The newer hand kneading technique is better for lower protein flours like AP and some BFs like unenriched BF.  It just allows for a bit more gluten development is all.  So yes go ahead and try it with this new flour.

By less breadlike, I'm assuming you mean less white bread like whereby the cell structure of the crumb is tight like a pizza hut pan pizza.  So I'm assuming you want an airier crust with bigger air bubbles and bigger cell structure?  You want a lighter crust and not a dense breadlike crust correct?

If so yes, it's 2 fold I believe. One is the hydration level.  The lower the hydration level the less oven spring and the denser the crumb.  You should see a more breadlike crust with this recipe due to the lower hydration ratio, but also possibly due to the flour itself. 2ndly, I believe the higher the oven temp the better the oven spring as well.

VWG I believe is high in protein so your dough would act more like a high gluten dough. You'd have to use the recipe for HG flour if you are going to add VWG.  Do a search and read up on VWG to get a better answer or better recipe.

Wish I could help you with the sauce and cheese but I haven't had true NY pizza from NY. We have NY style pizza here locally but I'm sure it's no where close.  Hopefully someone reading can chime in.

Keep experimenting, you'll figure it out soon enough.

Offline Jackie Tran

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Re: first attempt how to improve from here? (pics)
« Reply #24 on: May 09, 2010, 03:37:01 AM »
Oops I forgot to say, sauce and cheesewise the higher quality ingredients make a big difference so don't skimp. You need a good tomato sauce base to make a good sauce. Spices can only get you so far.  If you have access to the Stanilaus or Eschalon products, they are very popular around here for a reason.

Offline Pizzalogy

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Re: first attempt how to improve from here? (pics)
« Reply #25 on: May 09, 2010, 04:17:10 AM »
haha you describe the differences so well, whereas i don't really know what im talking about. i just know that there is a taste i associate with white bread and i taste i associate with new york pizza and my recent crusts have been reminding more of the latter than the former. i just checked some leftovers i have in the fridge and i would say i want the rim of the crust to be less crunchy and more chewy and fluffy. i can't really critique the bottom because it was stretched too thin, i don't know how it would be if i got the thickness right. i don't know about cell structure.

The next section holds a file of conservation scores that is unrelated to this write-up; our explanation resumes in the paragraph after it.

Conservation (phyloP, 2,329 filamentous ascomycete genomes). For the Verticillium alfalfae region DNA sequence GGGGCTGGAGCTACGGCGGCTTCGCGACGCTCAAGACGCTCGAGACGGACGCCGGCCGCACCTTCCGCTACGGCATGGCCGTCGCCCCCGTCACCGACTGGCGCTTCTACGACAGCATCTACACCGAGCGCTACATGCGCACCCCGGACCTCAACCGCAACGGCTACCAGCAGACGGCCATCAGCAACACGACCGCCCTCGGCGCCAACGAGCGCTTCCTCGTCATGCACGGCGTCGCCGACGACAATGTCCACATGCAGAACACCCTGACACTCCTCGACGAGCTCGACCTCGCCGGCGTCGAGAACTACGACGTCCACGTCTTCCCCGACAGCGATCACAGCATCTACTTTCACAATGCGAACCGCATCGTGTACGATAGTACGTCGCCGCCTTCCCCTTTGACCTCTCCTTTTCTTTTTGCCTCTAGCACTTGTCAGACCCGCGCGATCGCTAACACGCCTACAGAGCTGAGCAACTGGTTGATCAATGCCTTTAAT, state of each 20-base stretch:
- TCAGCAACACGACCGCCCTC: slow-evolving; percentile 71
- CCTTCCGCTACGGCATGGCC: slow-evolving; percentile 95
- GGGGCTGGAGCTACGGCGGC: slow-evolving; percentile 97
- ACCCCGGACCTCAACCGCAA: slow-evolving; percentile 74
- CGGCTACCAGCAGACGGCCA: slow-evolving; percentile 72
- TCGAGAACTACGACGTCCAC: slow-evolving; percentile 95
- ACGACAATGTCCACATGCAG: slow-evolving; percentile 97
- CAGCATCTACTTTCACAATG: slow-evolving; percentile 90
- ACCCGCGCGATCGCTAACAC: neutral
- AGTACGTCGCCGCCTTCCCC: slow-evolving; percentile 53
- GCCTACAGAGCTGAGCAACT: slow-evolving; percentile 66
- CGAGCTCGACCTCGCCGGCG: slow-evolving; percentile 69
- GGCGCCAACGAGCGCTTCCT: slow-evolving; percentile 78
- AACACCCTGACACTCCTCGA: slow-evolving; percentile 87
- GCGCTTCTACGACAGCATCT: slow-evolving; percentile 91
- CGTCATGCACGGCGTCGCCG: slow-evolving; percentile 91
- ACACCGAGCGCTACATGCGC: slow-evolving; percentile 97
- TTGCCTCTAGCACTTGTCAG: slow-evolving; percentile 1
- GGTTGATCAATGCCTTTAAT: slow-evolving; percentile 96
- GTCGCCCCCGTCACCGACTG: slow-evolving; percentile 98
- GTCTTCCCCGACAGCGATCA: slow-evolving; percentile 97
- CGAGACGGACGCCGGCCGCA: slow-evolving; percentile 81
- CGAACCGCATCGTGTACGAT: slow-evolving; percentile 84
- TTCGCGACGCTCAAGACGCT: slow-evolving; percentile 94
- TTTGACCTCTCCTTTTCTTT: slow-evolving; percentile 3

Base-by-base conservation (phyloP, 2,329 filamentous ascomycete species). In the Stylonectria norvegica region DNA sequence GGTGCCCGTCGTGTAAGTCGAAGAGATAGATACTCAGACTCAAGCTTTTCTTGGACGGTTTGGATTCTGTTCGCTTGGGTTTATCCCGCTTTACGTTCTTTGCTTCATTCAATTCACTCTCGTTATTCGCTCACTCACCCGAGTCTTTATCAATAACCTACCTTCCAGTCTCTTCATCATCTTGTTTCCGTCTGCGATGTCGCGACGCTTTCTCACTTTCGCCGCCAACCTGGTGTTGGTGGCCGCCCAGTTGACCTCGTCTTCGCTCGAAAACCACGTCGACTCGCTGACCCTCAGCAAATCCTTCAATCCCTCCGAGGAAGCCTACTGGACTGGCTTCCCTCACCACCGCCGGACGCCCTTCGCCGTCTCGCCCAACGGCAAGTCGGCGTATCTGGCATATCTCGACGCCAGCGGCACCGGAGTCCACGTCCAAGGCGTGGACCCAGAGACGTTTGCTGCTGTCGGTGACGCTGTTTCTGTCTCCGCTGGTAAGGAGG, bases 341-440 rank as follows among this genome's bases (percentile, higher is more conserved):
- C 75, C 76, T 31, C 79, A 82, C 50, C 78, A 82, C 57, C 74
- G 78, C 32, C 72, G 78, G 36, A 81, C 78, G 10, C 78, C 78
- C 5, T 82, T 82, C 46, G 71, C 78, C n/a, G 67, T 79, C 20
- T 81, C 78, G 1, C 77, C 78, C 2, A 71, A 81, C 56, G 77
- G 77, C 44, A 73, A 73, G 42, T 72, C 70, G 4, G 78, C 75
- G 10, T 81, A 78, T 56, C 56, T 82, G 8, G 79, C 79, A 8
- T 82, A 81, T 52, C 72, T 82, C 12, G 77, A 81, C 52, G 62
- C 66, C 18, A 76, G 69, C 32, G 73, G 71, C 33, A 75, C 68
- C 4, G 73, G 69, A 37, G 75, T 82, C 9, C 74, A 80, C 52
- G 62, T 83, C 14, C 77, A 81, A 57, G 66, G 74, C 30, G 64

when you say you have NY style locally, where is that? i am assuming nowhere near new york, but i have had good NY style pizza as far away as pennsylvania before.  i was born in new jersey (15 minutes from NYC)  and i never knew there was any pizza other than NY style for the first several years of my life. my family eventually moved to michigan and i was shocked and horrified when i tasted the pizza here. every year when we would go back to visit, i would get NY style pizza and never stopped loving it. the reason i know they make it as far out as pennsylvania is because on the drive back to michigan, we would stop and get pizza for lunch and we knew the last possible place we could stop and still get good NY style pizza was this place called luigi's pizza in pennsylvania. after that, all the pizza was american style.

 i have had NY style pizza from a couple of places in michigan, but neither is very good.

anyway, to get back to the point, i have been using the escalon 6 in 1 brand tomatoes and GFS whole milk mozzarella. i'm not really sure if it's the sauce or the cheese or both that i'm doing wrong, i just know my pizza does not taste at all like real new york pizza to me and it's not just the crust that i'm doing wrong. i guess i'll have to do more reading here and more experimentation. is there any formula that is tested and guaranteed to give you NY style sauce and cheese?
« Last Edit: May 09, 2010, 04:19:58 AM by Pizzalogy »

Offline Jackie Tran

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Re: first attempt how to improve from here? (pics)
« Reply #26 on: May 09, 2010, 09:24:32 AM »
By your description of your crust I would guess that it is the new lower hydration rate that is causing the extra crunchiness and cracker (dry bread) taste.  I'm kind of surprise you are getting that result b/c with your new stone your overall bake time should have decreased since you are not parbaking the crust anymore.